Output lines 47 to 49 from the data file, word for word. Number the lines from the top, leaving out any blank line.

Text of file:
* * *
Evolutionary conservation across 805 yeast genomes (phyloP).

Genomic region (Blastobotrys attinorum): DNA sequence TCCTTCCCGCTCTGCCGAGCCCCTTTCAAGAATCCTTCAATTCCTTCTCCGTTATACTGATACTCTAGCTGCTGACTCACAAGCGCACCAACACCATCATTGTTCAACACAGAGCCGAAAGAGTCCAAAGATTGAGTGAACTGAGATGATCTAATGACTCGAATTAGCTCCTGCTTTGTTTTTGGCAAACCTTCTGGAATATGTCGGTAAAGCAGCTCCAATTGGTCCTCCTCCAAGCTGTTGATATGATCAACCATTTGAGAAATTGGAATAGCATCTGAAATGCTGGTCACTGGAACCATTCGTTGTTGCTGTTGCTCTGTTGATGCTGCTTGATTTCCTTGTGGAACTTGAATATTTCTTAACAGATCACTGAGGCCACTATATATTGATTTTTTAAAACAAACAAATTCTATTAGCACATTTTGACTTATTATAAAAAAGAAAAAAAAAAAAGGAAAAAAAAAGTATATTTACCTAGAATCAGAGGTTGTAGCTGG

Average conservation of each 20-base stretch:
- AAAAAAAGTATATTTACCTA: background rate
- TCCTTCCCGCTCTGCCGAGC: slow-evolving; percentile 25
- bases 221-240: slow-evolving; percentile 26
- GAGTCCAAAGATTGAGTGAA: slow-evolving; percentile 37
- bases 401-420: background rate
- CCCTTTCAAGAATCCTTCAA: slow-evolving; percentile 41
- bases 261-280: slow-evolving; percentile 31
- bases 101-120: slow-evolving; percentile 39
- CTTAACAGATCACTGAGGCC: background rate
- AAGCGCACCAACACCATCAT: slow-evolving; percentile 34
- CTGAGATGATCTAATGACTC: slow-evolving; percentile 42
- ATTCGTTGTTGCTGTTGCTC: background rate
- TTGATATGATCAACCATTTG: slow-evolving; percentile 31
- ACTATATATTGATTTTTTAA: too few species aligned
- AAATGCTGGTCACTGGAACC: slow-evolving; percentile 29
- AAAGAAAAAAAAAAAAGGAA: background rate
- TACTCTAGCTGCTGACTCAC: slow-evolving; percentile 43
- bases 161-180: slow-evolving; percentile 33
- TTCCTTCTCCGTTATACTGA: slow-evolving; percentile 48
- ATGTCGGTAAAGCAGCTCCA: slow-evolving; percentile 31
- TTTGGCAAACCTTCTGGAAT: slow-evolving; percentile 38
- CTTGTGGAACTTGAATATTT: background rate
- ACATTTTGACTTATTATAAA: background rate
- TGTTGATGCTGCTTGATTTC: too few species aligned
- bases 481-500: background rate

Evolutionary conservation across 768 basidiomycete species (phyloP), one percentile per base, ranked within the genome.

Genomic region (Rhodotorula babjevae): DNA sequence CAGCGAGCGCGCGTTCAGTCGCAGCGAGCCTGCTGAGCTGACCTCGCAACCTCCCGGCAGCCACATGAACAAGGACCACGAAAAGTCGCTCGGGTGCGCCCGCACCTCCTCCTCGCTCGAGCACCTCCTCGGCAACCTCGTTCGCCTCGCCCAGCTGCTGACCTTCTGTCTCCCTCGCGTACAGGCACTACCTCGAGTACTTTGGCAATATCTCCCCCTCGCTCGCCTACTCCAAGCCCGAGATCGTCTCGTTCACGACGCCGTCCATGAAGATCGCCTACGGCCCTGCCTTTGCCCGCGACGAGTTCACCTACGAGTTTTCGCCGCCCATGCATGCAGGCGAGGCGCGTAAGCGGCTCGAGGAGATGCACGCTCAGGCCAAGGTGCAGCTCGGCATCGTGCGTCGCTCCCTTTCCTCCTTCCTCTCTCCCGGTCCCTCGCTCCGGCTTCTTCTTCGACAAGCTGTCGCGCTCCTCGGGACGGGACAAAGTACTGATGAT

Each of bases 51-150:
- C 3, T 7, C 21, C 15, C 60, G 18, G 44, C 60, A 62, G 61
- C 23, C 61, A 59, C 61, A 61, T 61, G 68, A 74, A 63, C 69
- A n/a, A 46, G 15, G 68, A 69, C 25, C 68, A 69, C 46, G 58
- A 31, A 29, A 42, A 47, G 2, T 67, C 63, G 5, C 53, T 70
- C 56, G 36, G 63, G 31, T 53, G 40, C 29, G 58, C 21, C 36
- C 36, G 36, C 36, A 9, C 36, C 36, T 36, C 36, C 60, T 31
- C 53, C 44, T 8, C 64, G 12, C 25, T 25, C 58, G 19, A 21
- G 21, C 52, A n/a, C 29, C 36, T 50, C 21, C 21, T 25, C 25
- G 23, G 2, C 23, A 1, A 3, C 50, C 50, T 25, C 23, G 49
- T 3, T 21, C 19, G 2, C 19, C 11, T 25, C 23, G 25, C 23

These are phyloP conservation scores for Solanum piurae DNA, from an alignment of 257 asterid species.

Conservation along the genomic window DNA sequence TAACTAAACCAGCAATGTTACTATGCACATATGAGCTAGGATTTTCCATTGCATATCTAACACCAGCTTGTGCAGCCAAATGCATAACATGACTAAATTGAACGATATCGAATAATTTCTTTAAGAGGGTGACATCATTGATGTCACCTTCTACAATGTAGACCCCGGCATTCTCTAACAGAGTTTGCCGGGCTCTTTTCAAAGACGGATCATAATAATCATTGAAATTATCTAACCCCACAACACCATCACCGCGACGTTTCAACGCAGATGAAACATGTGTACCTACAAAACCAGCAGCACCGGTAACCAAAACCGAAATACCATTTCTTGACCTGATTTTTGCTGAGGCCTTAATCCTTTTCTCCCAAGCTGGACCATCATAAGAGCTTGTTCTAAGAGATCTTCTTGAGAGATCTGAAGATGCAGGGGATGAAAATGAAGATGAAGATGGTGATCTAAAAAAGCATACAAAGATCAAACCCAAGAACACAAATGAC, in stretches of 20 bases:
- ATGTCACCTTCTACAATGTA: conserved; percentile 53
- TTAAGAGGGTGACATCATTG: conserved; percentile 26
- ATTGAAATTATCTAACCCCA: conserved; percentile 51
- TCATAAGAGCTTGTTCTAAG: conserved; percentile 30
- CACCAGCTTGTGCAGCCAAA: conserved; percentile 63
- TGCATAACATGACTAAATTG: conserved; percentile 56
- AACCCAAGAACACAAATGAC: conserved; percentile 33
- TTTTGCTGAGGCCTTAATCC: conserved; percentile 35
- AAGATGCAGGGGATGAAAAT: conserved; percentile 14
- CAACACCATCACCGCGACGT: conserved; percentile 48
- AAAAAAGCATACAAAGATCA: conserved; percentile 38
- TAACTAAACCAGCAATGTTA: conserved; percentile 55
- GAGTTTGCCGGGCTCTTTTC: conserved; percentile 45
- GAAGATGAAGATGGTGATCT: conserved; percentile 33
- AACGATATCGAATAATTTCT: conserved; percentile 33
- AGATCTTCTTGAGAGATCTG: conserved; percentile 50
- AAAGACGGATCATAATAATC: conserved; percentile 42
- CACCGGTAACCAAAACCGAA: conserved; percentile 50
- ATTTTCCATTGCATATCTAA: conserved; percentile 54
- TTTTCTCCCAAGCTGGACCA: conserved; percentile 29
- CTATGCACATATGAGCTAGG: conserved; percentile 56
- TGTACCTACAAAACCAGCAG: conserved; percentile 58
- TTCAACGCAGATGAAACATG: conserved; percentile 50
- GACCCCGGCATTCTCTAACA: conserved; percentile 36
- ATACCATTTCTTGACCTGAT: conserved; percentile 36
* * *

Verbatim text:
- TCATAAGAGCTTGTTCTAAG: conserved; percentile 30
- CACCAGCTTGTGCAGCCAAA: conserved; percentile 63
- TGCATAACATGACTAAATTG: conserved; percentile 56